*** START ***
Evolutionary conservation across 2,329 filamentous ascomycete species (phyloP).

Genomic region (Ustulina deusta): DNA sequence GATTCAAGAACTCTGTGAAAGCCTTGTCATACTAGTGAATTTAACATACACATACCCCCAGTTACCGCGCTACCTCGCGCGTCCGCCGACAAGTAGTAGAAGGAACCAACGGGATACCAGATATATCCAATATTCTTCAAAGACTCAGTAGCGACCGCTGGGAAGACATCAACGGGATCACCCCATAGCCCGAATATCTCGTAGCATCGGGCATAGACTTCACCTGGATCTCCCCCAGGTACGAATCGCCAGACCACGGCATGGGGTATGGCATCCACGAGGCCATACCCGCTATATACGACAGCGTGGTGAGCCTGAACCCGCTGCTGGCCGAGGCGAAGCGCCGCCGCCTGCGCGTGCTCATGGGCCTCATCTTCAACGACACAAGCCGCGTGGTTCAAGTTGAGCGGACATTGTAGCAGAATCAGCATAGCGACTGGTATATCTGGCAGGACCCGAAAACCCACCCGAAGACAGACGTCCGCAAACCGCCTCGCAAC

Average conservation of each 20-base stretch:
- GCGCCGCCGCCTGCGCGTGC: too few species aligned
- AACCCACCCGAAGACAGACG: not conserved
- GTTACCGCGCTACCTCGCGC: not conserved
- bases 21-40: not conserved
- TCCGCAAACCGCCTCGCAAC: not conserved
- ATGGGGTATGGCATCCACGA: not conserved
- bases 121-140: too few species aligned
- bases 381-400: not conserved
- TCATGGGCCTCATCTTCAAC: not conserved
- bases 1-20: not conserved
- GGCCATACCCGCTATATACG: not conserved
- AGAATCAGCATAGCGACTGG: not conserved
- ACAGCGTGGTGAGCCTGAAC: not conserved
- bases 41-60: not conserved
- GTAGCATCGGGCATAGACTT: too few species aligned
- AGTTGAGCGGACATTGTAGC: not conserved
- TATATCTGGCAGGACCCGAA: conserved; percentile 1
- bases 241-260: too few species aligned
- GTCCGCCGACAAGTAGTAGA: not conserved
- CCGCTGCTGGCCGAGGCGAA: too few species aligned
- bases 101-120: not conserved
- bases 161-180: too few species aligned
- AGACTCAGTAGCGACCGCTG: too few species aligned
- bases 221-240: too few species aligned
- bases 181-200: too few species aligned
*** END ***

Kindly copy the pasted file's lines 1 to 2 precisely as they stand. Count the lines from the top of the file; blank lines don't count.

Evolutionary conservation across 2,329 filamentous ascomycete species (phyloP).

Genomic region (Ustulina deusta): DNA sequence GATTCAAGAACTCTGTGAAAGCCTTGTCATACTAGTGAATTTAACATACACATACCCCCAGTTACCGCGCTACCTCGCGCGTCCGCCGACAAGTAGTAGAAGGAACCAACGGGATACCAGATATATCCAATATTCTTCAAAGACTCAGTAGCGACCGCTGGGAAGACATCAACGGGATCACCCCATAGCCCGAATATCTCGTAGCATCGGGCATAGACTTCACCTGGATCTCCCCCAGGTACGAATCGCCAGACCACGGCATGGGGTATGGCATCCACGAGGCCATACCCGCTATATACGACAGCGTGGTGAGCCTGAACCCGCTGCTGGCCGAGGCGAAGCGCCGCCGCCTGCGCGTGCTCATGGGCCTCATCTTCAACGACACAAGCCGCGTGGTTCAAGTTGAGCGGACATTGTAGCAGAATCAGCATAGCGACTGGTATATCTGGCAGGACCCGAAAACCCACCCGAAGACAGACGTCCGCAAACCGCCTCGCAAC